In the globalized age where boundaries have been nullified, where technology has made the World a small space, the impact of science and technology needs to be analyzed to get a better understanding of the influence it can create throughout various kinds of people and places. Technology is practically everywhere today-it has changed the way we prepare food, we buy our clothes, and we build our homes. It has changed the way we send our posts, we take our exams, we fill up our forms and the way we resort to comfort and entertainment. Computers, the most visible impact of technology have come a long way from being huge machines locked up in a room to tiny palmtops with more features added everyday. It has all the functions of a calculator, a music player, a home theatre, a video camera and practically a better tool than a pen and a sheet of paper. With more features and functions, computers have led to loss of jobs for millions. In this context, we can look at the impact of technology, especially computers, in the Indian context.
Computers arrived in India in the 1970s and with the formation of Hindustan Computers Limited (HCL) in 1976; India formally entered the computers club. Interestingly, HCL launched its operations in India a month ago before IBM came to the Indian market. By the 1980s, HCL introduced data operating and processing computers in Indian corporations. However, it was after 1986, when the then Prime Minister Rajeev Gandhi took the initiative to lower duty on hardware and software, the Indian computer Industry began to grow. However, this growth was not smooth. In 1992, when Hindustan Computers Limited (HCL) organized a huge launch of their computers in a function at Calcutta displaying the need of every office in the state to use computers; there were huge demonstrations and protests. The reason- people were about to lose their jobs as the work previously done by them would now be done by the computers. This kind of outburst is not rare; every developing country where computers have now become an integral tool has experienced such protests which can not be termed as baseless. Many people, particularly in the accounts department of every office, lived in the fear of being sacked anytime-then he would either have to find himself another job or remain unemployed. The ideas of multi tasking and multi skilling have not yet touched the Indians and as a result, they remained skeptical about the use of computers.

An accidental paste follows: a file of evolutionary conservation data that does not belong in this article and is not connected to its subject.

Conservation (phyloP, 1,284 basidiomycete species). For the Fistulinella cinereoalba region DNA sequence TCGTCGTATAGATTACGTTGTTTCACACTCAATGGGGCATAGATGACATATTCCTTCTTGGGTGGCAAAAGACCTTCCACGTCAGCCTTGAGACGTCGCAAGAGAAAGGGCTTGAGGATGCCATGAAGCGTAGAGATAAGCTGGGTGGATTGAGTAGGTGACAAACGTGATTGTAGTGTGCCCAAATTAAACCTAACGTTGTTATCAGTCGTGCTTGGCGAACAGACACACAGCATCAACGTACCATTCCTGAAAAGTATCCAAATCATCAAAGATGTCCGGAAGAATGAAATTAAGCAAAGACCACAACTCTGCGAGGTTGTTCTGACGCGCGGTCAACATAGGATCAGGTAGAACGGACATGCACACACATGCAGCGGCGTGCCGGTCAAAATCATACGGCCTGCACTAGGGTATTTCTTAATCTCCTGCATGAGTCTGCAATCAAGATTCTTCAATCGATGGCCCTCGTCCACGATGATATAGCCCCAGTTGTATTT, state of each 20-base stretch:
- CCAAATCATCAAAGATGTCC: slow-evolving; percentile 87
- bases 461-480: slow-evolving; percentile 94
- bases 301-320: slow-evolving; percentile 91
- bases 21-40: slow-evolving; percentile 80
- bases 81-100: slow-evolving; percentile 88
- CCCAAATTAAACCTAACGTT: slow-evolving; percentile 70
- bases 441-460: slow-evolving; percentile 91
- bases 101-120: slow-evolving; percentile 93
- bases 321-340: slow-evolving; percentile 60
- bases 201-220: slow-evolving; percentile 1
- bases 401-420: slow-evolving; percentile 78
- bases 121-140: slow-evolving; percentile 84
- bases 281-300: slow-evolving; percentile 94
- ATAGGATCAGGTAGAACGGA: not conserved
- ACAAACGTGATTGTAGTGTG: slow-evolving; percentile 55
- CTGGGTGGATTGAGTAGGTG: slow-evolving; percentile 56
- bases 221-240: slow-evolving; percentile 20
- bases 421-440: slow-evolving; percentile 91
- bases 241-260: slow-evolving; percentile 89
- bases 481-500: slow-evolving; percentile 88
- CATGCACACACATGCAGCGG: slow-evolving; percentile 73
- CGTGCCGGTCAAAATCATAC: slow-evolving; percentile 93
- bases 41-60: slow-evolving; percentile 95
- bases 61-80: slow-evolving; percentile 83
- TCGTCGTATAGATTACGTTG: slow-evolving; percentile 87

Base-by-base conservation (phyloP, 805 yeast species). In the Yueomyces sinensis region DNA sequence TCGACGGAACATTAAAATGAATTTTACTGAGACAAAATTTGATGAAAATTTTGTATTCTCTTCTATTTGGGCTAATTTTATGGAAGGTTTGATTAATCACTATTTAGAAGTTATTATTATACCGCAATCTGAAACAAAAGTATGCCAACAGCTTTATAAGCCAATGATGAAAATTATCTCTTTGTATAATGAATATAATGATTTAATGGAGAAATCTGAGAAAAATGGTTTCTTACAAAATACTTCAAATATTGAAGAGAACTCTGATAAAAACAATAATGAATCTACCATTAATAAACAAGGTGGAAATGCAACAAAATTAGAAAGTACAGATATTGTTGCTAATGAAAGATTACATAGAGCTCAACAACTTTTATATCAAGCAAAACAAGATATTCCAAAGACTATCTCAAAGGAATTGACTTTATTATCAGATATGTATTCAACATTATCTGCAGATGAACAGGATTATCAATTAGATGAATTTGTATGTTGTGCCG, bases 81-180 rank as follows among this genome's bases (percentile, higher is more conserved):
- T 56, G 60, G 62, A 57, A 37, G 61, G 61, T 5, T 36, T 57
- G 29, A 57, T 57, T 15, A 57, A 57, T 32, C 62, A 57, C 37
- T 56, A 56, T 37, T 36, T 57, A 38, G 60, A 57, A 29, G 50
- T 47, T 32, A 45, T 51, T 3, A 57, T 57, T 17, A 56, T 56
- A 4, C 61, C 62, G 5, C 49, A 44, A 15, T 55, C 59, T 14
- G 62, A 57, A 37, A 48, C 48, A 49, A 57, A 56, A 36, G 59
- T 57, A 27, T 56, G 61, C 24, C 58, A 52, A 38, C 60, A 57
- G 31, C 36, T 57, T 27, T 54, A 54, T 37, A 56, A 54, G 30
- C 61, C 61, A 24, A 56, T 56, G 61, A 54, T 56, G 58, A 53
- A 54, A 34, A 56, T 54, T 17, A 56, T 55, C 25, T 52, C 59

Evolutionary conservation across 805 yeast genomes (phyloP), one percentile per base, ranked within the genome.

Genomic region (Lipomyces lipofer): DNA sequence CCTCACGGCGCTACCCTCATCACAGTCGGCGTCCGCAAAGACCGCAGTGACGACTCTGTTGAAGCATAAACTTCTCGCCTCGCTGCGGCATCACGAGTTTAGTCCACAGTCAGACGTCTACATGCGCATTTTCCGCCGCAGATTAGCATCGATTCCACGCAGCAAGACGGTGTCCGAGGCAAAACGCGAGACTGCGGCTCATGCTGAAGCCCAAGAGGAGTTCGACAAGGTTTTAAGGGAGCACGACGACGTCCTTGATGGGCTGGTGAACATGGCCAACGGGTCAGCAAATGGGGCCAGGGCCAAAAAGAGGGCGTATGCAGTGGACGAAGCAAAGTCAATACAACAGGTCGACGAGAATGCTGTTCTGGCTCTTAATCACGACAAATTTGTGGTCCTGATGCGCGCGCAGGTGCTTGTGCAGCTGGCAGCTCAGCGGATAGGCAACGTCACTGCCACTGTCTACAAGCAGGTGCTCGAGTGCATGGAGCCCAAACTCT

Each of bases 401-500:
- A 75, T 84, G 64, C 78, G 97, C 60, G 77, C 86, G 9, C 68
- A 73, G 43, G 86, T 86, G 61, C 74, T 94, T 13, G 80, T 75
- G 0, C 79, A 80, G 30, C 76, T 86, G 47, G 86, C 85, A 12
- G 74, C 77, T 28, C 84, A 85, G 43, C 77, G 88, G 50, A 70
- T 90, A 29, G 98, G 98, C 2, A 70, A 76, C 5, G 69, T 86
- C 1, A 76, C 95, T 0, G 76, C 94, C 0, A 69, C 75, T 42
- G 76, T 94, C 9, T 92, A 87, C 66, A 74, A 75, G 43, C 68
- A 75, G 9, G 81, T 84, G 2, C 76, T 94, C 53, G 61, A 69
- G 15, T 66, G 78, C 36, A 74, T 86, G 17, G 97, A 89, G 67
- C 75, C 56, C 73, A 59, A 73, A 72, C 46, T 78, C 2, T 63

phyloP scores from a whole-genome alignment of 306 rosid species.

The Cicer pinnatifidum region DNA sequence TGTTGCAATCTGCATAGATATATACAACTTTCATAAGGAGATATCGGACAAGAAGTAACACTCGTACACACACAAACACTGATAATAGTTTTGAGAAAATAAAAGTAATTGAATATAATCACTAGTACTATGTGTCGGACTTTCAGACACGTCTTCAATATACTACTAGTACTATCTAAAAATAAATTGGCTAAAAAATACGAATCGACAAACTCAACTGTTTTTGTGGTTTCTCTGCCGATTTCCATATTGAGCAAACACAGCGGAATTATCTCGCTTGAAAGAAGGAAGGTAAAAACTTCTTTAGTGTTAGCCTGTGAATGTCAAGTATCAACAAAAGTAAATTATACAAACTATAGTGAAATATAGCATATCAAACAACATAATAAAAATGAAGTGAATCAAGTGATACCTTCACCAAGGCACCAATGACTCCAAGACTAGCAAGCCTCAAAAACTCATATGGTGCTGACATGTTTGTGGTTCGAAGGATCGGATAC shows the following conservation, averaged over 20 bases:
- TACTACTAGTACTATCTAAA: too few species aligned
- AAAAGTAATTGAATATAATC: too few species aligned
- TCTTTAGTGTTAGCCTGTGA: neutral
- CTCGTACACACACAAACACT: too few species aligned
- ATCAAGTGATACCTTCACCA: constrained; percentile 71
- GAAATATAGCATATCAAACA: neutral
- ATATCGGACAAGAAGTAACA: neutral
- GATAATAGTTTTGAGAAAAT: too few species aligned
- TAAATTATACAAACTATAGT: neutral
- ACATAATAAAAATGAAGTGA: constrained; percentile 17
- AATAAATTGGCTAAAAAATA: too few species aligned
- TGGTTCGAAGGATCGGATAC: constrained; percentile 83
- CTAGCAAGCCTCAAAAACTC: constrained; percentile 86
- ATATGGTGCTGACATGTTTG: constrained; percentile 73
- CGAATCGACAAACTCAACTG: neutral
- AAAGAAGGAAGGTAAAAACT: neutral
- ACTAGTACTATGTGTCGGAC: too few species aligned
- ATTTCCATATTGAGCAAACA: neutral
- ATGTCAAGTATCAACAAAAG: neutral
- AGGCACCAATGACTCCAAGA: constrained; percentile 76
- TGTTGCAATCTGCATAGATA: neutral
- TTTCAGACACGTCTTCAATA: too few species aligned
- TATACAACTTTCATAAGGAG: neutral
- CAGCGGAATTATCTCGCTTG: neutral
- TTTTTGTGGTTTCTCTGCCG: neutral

Now, how much computers have touched the people, barring the urbane remains to be asked. In 2002, in Vardhaman district of West Bengal, the ruling CPI(M) government boasted of modernization in villages and availability of computers in every rural school. That was not merely a claim; the schools were actually provided computers. But the irony is that, in the district, which was declared the most literate district, literacy remains at writing one’s own name without even knowing the alphabets. So computers remained government toys without any objective of being there.